A volcano erupted sans warning. Now, scientists know why

Some volcanoes are so active that they are always creating noticeable chaos, but a distinct change in their usual, or “background,” behavior betrays their eruptive ambitions.
The Mount Nyiragongo volcano near Goma
The Mount Nyiragongo volcano near Goma

Last year, one of the most dangerous volcanoes in Africa erupted without warning. In a way, Nyiragongo, a vertiginous volcano in the Democratic Republic of Congo, is always erupting: The mountain is crowned by a rare, persistent lava lake constantly fed by churning magma below. But on May 22, 2021, its molten innards found another route to the surface. They oozed from fractures on the volcano’s flanks toward the metropolis of Goma, leading to the deaths of at least 31 people, injuring 750 others, displacing thousands more and leaving behind a trail of destruction.

Now, in a new study, Delphine Smittarello, a geophysicist at the European Center for Geodynamics and Seismology in Walferdange, Luxembourg, and her colleagues articulated how the eruption managed to ambush everyone. Most sufficiently monitored volcanoes offer warning signals before erupting. Magma forcing its way through rock generates distinctive types of earthquakes, deforms the land as it ascends and unleashes noxious gases. Some volcanoes are so active that they are always creating noticeable chaos, but a distinct change in their usual, or “background,” behavior betrays their eruptive ambitions. Not so for Nyiragongo in 2021. To any expert’s eyes, it was business as usual. “We were not able to detect any dramatic change that could tell us that an eruption will occur,” Dr. Smittarello, the lead author of the new study, said.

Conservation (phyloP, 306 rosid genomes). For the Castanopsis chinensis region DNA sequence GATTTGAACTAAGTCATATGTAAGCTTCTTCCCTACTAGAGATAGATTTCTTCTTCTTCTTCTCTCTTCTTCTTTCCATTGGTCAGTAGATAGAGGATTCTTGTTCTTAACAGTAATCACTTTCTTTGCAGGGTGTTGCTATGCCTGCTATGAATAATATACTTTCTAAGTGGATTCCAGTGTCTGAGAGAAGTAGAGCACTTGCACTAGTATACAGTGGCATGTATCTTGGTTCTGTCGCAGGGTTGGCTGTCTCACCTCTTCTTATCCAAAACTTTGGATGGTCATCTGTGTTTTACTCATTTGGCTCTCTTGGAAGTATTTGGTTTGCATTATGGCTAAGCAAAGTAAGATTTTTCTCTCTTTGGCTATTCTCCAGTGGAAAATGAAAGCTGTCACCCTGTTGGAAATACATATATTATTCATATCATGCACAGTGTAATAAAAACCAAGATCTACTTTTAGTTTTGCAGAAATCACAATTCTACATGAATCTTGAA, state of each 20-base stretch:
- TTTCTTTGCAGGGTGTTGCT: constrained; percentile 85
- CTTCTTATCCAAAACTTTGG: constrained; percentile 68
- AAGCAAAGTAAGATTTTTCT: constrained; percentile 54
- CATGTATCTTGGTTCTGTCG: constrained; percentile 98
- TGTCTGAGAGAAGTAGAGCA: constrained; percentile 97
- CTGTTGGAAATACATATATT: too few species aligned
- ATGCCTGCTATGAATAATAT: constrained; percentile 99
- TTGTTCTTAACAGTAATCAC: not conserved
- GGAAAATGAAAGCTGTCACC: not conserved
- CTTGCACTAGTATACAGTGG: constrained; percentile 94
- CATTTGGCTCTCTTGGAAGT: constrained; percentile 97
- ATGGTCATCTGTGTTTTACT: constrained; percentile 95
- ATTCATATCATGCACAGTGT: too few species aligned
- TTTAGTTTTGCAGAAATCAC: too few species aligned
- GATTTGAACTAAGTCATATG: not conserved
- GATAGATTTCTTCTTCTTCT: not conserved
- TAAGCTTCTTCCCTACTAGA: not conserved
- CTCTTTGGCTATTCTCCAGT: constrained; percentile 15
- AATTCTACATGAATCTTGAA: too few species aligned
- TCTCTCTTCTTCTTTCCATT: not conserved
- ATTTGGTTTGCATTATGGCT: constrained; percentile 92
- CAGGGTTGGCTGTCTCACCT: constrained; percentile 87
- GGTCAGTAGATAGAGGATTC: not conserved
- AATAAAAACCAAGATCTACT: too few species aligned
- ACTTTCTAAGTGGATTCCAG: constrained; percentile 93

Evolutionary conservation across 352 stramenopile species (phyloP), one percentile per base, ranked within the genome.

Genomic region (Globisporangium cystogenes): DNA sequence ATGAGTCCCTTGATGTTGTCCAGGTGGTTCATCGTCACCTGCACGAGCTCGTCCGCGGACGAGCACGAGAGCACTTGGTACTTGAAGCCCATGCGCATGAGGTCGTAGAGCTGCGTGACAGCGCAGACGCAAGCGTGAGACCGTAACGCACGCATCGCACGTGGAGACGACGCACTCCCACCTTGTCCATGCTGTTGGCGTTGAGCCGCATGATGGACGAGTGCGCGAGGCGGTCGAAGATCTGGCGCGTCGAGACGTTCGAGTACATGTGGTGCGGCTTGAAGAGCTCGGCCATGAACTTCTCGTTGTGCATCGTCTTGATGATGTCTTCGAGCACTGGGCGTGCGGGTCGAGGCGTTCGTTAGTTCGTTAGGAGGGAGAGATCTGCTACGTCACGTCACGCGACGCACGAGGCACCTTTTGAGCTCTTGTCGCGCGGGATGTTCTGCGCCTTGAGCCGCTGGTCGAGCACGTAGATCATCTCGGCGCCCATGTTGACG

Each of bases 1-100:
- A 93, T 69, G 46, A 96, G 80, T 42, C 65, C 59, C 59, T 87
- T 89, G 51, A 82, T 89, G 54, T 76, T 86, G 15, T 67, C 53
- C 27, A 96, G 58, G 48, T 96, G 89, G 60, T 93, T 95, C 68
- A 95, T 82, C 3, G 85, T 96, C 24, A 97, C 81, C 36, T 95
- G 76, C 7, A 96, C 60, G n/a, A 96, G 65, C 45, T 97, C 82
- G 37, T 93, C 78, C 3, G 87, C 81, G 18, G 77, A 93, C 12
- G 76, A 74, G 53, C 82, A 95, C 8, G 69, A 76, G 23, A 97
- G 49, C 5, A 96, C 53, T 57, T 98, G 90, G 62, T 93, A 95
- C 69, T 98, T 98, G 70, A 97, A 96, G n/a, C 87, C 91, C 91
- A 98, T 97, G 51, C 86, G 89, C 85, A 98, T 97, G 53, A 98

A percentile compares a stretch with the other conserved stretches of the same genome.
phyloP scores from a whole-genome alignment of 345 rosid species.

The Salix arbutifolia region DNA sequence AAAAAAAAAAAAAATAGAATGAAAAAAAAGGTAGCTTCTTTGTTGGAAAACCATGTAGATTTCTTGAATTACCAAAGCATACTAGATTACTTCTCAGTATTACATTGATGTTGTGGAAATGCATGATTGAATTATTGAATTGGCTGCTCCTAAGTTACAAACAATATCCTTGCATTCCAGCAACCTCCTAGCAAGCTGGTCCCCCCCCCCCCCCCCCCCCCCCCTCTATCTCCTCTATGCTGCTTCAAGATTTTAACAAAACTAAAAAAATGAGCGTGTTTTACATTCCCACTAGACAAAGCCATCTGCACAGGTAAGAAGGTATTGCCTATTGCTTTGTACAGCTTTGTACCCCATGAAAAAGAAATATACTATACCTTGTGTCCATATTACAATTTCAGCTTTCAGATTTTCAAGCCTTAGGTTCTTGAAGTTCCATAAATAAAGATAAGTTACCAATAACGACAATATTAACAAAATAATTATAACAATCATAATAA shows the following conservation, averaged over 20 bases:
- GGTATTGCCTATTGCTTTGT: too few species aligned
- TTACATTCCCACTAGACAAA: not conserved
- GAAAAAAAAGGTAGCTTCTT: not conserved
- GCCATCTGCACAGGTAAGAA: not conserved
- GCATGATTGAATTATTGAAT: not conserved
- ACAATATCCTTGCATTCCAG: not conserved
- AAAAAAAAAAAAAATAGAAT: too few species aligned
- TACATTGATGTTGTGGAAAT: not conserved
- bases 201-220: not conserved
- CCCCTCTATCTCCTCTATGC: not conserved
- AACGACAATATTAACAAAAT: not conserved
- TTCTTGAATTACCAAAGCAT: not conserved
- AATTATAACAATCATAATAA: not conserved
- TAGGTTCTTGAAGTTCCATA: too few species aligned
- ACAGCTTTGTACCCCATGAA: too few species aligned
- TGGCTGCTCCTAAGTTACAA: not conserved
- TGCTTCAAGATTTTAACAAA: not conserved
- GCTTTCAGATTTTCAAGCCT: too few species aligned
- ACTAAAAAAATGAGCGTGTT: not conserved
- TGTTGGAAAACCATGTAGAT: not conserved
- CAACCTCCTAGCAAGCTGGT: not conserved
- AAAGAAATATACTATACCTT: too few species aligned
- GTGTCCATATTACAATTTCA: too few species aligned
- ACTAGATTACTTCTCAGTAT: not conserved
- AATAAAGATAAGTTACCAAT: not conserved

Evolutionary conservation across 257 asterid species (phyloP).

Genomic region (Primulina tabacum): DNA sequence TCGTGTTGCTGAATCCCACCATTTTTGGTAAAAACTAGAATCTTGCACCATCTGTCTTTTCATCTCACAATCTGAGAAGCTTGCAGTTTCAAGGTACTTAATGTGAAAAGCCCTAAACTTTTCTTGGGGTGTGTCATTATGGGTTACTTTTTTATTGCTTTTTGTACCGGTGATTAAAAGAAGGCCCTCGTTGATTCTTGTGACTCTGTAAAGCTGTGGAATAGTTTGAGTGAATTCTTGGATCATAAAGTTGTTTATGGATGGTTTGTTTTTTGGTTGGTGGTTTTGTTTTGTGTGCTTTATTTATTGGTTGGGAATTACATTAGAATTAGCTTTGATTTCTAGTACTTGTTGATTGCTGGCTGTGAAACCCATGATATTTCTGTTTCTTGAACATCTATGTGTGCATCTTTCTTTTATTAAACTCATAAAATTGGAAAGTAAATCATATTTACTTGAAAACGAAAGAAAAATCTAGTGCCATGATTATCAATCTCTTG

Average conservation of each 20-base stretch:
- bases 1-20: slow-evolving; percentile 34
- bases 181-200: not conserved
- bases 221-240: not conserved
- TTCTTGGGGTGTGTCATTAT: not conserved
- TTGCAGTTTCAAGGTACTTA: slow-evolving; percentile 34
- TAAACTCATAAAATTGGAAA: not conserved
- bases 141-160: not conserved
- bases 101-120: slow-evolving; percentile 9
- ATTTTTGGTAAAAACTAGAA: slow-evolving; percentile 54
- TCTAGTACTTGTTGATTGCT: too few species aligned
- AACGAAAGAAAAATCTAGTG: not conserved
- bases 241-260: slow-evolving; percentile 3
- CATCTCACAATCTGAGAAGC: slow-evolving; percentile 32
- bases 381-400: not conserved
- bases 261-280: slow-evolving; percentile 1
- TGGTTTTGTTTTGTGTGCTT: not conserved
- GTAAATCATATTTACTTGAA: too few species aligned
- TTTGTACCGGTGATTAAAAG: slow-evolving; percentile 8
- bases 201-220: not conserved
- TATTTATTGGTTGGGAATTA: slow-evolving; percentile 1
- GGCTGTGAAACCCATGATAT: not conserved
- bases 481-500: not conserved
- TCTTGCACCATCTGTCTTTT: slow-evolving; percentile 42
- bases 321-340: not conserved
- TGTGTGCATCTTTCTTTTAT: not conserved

Her team suspects that, before the paroxysm, magma intruded below Nyiragongo’s flank — but then, it waited. Not only does immobile magma stay silent, but the molten mass was already so close to the surface that should the flank have broken apart, it would have immediately erupted without the usual precursory clamour.

And it was only a matter of time. On May 22, the flank — weakened over time by earthquakes, and jostled and seared by incursions of magma — yielded. For six hours, the volcano wept from its freshly opened wounds. This sort of unannounced eruption offers scientists a harsh lesson: For every paradigm-shifting secret they extract from their mountainous subjects, “there are always things that we don’t understand,” said Emily Montgomery-Brown, a geophysicist at the U.S. Geological Survey’s Cascades Volcano Observatory who was not involved in the study. “It’s a good reminder not to get cocky.”

With its unusually fluid, fast-moving lava and its ability to suffuse suffocating carbon dioxide gas into its surroundings, Nyiragongo is an extraordinarily perilous volcano that frequently endangers both Goma, in Congo, and Gisenyi, a contiguous Rwandan city.

Nyiragongo’s flank eruptions in 1977 and 2002 killed hundreds, but both were preceded by signs that magma was about to invade the surface: large earthquakes, strange lava lake convulsions and the eruption of the nearby Nyamulagira volcano, the subterranean magmatic pathways of which are partially entwined with Nyiragongo’s.

Since 2015, a new seismic array has been established in the region to listen to Nyiragongo’s magmatic music. Partly thanks to its endlessly bubbling lava lake, its soundtrack is as interminable as it is loud. Trying to pick out unusual changes from the cacophony is akin to identifying a new voice in a gigantic crowd of people talking — not impossible, but extremely difficult. But it’s possible that we will never become perfect prophets of our volcanic futures. “There may be things we will never be able to forecast,” Dr. Montgomery-Brown said.

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